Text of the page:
More changes could be coming to Iowa high school football’s classification structure.
The Iowa High School Athletic Association announced Tuesday that an amendment factoring in socioeconomic status to the IHSAA’s current football classifications will be voted on this month.
The IHSAA’s classification committee recommended a new model that reduces 40% of a school’s free-and-reduced-priced lunch count from its annual enrollment to determine its final classification number. The Minnesota State High School League is currently using a similar model.
The recommendation, for football only, was approved Monday by the IHSAA’s Board of Control. If voted on by all IHSAA member schools — voting will be conducted via email between Dec. 16-22 — the amendment will then be submitted to the Iowa State Board of Education for approval. If approved, the new model would go into effect starting in the 2023-24 school year.
“I want to commend the IHSAA classification committee, the board of control, and the IHSAA staff for their important work on this study and resulting recommendation,” said IHSAA executive director Tom Keating in a statement. “Our schools have asked us to consider socioeconomic factors in classification and the IHSAA, after much study and discussion, is pleased to offer such a strategy.”
The IHSAA has had many internal conversations about classification over the last several years. The 40%-free-and-reduced lunch model was the first idea that proposed an adjustment to a school’s enrollment figures, the IHSAA said. The conversations primarily centered on football.
As an example, if a school’s 9-11 enrollment for the upcoming school year is 1,000, and the district’s free-and-reduced-lunch percentage is 37%, then that school would reduce its total enrollment by 148 kids, giving them an IHSAA classification number of 852.
From 2019:Iowa high school sports: Should poverty be used as a measurement of fairness in determining opponents?
Should the amendment pass, schools would need to submit their free-and-reduced lunch percentages through the Department of Education to receive the adjustment. The IHSAA anticipates that it would impact roughly 35-45 schools.
Currently, classifications for all sports, both through the IHSAA and Iowa Girls High School Athletic Union, are determined solely using school enrollment figures, but there’s been a years-long conversation about Iowa’s current sports classification models.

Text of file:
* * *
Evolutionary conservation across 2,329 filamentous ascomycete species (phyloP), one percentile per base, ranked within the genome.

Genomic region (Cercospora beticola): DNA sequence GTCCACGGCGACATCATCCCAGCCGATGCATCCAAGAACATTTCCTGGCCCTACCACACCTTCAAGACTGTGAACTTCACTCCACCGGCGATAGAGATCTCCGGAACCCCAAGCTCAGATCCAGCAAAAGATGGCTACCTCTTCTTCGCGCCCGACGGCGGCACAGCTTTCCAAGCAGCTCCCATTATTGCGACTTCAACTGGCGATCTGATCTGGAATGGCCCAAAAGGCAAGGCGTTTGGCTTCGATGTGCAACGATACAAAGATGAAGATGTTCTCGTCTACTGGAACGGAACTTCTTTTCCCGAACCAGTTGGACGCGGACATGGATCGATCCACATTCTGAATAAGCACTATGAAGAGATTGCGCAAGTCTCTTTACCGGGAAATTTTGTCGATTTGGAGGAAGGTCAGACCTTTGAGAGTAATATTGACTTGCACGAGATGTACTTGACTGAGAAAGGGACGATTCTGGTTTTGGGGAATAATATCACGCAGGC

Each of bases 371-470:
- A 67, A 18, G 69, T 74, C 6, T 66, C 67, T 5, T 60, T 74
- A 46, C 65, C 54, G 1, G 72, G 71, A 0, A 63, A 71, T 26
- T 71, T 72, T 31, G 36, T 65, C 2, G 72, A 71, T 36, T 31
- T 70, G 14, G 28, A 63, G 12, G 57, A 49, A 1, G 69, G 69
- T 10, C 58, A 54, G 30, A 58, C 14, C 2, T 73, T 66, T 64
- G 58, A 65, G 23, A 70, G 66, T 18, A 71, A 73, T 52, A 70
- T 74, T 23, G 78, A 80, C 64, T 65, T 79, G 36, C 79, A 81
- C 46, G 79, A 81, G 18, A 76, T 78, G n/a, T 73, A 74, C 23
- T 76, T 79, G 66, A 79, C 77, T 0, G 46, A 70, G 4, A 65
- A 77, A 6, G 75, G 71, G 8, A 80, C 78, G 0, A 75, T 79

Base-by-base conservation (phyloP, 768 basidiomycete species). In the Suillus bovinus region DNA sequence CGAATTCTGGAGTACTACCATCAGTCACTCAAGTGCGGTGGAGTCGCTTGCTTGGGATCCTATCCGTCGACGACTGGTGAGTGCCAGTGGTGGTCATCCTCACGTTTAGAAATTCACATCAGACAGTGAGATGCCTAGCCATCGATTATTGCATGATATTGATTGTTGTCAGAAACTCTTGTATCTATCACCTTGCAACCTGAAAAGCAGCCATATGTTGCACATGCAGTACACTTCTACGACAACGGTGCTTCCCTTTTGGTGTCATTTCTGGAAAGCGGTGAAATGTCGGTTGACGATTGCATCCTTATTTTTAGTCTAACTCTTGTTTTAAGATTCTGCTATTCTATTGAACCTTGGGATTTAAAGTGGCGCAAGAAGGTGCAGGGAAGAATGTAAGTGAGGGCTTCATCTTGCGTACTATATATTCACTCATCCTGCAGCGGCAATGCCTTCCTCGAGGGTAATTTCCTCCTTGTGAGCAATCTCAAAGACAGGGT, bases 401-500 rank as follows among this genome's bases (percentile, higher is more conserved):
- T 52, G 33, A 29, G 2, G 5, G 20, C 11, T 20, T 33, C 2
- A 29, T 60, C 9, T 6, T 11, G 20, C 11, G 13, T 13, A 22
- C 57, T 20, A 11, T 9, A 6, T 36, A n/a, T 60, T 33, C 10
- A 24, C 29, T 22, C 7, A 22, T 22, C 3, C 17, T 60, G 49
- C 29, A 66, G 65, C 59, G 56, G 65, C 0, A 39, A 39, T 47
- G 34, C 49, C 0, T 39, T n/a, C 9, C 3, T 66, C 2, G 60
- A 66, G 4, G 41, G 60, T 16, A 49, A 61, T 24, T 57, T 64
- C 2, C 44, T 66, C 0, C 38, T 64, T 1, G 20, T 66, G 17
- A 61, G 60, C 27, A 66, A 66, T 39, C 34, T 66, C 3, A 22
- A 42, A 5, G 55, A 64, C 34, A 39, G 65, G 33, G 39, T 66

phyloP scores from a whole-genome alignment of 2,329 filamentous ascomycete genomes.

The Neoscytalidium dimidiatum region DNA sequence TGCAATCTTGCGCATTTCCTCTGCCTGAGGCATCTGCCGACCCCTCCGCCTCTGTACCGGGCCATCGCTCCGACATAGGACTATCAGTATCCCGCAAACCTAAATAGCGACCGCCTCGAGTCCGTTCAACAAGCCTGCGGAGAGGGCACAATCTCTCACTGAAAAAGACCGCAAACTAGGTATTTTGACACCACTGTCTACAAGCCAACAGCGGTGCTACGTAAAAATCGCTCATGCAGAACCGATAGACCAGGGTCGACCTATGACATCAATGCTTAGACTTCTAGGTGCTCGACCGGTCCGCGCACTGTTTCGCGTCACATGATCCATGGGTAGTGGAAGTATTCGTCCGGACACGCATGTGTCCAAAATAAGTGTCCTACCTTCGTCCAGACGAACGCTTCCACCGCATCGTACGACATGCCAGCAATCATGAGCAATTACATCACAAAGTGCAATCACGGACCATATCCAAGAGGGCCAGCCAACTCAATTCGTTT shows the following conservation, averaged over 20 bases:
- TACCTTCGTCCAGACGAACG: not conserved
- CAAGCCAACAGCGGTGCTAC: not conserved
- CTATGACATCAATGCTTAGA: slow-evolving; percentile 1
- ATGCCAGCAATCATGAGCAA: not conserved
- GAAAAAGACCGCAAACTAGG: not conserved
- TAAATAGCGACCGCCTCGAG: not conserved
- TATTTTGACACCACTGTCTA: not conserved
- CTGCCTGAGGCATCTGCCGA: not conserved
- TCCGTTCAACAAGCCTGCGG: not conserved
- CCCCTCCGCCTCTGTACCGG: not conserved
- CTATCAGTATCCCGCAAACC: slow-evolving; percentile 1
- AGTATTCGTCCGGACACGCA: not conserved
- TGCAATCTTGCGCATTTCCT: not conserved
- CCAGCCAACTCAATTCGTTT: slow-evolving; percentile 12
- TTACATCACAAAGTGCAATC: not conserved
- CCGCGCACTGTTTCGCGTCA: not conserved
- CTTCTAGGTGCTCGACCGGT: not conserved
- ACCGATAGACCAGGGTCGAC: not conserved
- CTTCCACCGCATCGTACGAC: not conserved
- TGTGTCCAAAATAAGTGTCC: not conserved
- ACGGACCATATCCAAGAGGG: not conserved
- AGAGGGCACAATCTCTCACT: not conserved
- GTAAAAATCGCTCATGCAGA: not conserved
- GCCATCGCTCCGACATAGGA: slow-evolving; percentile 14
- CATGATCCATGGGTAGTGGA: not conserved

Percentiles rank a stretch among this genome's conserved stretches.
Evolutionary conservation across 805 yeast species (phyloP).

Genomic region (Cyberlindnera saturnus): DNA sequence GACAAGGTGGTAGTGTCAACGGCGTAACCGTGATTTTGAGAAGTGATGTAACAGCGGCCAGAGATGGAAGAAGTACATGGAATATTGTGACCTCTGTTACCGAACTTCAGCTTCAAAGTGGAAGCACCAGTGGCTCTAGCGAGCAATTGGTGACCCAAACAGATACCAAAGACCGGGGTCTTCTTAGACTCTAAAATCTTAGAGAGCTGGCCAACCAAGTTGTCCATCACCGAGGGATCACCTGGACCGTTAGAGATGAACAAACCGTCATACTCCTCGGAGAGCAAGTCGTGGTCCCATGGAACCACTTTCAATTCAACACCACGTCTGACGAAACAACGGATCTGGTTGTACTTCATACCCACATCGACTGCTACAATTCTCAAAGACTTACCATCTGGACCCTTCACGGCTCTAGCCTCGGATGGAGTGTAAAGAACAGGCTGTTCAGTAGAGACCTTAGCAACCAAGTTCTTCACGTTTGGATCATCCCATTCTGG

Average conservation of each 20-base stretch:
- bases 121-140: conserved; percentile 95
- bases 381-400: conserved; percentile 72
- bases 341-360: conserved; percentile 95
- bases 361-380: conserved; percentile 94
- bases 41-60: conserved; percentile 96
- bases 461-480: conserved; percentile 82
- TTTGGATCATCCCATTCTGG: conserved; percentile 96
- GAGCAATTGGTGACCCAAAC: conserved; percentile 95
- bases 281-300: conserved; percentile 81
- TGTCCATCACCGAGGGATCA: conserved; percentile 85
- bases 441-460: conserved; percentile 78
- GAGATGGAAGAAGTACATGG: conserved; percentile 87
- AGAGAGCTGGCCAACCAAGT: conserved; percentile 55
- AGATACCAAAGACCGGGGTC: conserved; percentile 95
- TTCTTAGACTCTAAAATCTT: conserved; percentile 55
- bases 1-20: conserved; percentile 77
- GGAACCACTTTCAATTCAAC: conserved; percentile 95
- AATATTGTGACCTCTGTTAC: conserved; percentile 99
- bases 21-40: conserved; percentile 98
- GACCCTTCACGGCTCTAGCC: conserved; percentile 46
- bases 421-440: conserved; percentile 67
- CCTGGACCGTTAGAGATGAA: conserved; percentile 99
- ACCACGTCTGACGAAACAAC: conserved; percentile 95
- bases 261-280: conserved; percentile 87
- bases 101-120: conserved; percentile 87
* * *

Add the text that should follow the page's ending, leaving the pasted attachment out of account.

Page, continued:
In 2019, Des Moines Public Schools asked both the IHSAA and IGHSAU to consider changing their sports classification structure, primarily because of the Des Moines city school football program’s long-documented struggles against their suburban peers. From 2008 through 2021, DMPS football teams lost 134 consecutive games to other Polk and Dallas County large-class schools, by an average score of 50-10.
On Tuesday, when reached by the Register, DMPS applauded the potential move by the IHSAA. They believe this proposal would impact at least one, possibly two, DMPS high schools, sending North from 5A to 4A and possibly Hoover from 4A to 3A.
“Equity has long been a top priority at Des Moines Public Schools, not only in the classroom but also as it applies to athletics and other opportunities for our students,” Phil Roeder, DMPS’s director of communications and public affairs, wrote in an email to the Register.
“This change, if approved, would be one step in the right direction to begin addressing this important issue and recognizing that socioeconomic factors can have an impact on student-athletes, no matter the size of their school.”
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In 2021, the IHSAA added a seventh football class in the hopes of reducing the disparity in enrollment in the state’s largest football class. Iowa’s 36 largest high schools make up Class 5A. The next 36 are in 4A, the next 36 in 3A. The next 48 make up 2A. The next 48 make up 1A. All remaining 11-player football teams are in Class A.
“The overwhelming majority of communication regarding concerns with competitive equity referenced football,” Keating said. “Additionally, football is the only sport in which the regular season is scheduled by the IHSAA. In all other sports, individual schools, through conference affiliation or their non-conference opponents, determine their own regular season schedules.
“We will continue to study other sports to determine if this model should be applied.”
Cody Goodwin covers wrestling and high school sports for the Des Moines Register. Follow him on Twitter at@codygoodwin.